Last night had confirmed all of the hypotheses of John’s attraction to him over the past five years. This can now be considered a given. Is it that he will simply require time? Time to dissolve his marriage, time to get used to the idea that they could be… that? The truth is that Sherlock wants it very badly. He’d wanted it before, but John’s lips on his has made the hunger visceral, real, and absolute. There is no one else but John, and the concept of a life without John in it, in that way, is unbearable. He wants John to occupy every space in his own, wants him body, mind, heart, and soul. His own body is still humming in the memory of John’s mouth on it, incredibly, frighteningly intimate, and absolutely right, even if it happened sooner than Sherlock might have wanted. He’s inexperienced and very aware of it, and last night had been alarming in its speed. He knows in his mind that he wants John, loves John, craves John like a drug, but the information is new on the cellular level. His body knows what it wants, too, but the shock of new data, new stimulus, had been nearly overwhelming.

More time. This seems to be the consensus that his mind has provided. Very well: Sherlock uncrosses his legs, stands, and begins to walk back toward the flat. Then he will give John time. Watch the marriage break up, allow for a period of mourning/adjustment, and he will bide his time and wait for John to finally do it: finally come to him and tell him at last that he wants this. That’s he’s utterly certain, that he loves Sherlock and would choose him above anyone else, that his need for Sherlock is as great as Sherlock’s for him.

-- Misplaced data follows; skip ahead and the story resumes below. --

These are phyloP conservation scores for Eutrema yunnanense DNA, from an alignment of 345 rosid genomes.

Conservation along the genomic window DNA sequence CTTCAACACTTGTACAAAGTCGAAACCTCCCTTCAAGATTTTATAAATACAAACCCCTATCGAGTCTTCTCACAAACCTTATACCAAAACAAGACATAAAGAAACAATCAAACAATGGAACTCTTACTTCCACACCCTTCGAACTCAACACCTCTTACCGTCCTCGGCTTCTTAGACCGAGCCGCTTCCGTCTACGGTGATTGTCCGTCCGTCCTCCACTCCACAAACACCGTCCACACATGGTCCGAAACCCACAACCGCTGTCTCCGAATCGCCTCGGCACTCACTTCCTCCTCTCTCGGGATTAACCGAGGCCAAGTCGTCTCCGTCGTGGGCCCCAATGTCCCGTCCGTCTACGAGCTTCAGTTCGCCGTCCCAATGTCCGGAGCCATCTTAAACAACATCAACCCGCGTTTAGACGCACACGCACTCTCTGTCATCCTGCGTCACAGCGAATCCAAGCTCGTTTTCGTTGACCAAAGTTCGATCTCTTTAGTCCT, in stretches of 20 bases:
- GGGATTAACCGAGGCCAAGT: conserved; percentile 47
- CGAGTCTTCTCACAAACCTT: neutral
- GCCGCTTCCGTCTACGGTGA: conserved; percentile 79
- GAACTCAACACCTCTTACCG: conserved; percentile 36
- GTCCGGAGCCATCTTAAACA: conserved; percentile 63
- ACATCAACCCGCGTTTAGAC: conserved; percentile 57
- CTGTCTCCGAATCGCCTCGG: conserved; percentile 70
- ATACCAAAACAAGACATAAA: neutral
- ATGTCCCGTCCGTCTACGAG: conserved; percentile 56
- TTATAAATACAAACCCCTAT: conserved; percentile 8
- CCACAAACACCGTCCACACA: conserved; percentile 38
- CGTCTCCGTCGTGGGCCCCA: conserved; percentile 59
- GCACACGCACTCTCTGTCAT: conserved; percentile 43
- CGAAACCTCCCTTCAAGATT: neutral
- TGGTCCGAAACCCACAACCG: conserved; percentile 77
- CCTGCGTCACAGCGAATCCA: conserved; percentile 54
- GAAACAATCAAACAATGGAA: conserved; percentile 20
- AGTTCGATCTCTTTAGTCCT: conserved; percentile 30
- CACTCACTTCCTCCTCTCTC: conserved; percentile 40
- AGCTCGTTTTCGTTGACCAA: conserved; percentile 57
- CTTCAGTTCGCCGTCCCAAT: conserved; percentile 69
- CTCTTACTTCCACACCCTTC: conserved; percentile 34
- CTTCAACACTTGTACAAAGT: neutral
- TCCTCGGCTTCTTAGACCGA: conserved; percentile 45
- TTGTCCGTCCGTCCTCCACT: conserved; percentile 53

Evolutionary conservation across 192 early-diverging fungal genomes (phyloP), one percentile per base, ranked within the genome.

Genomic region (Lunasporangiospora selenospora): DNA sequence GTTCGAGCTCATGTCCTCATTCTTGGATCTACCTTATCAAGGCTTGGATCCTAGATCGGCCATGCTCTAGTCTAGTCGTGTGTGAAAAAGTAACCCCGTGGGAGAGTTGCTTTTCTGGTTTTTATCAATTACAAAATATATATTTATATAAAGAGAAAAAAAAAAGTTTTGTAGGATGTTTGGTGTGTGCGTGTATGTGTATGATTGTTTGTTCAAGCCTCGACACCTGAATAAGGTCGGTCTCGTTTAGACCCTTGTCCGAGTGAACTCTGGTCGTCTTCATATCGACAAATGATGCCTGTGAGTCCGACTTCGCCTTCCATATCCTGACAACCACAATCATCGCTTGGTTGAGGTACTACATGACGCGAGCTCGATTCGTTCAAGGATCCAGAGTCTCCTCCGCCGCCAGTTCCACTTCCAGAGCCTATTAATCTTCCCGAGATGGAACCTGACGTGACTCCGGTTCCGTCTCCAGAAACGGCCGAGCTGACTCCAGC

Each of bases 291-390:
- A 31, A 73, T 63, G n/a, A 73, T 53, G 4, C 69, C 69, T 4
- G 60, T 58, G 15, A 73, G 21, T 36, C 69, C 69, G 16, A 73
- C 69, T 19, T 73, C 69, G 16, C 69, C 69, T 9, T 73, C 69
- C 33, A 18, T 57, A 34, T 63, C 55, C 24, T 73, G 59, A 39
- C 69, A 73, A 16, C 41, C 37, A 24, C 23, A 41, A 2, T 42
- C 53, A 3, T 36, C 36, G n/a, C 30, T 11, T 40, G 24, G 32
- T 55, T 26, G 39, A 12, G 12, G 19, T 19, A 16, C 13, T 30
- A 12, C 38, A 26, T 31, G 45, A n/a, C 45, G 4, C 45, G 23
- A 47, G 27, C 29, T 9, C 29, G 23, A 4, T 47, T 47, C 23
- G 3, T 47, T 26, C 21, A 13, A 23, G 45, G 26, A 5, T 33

It will happen, Sherlock thinks, walking briskly.

(It must.) The thought comes with no small measure of despair, of self-doubt. But what choice does he have but to wait?

He loathes waiting. But if it could mean having this, having John – he could wait forever, if he had to.

(He hopes he won’t have to.)


The next few days feel normal, sort of. John waits warily for Sherlock to bring up the subject of what happened, but Sherlock deftly avoids it at every turn. He seems slightly more at ease than he did the morning after, so John cautiously relaxes in turn, and things seem… quite usual, actually. Sherlock is between cases, so there’s a lot of time where they’re both at home. Neither of them actively avoids the other, but both are careful to avoid being too close, John notices. Sherlock doesn’t come lean over his shoulder to see what he’s typing, and John doesn’t deliberately get too close to him while he’s at the microscope or cooking or something. It’s amicable and familiar but not one hundred percent comfortable.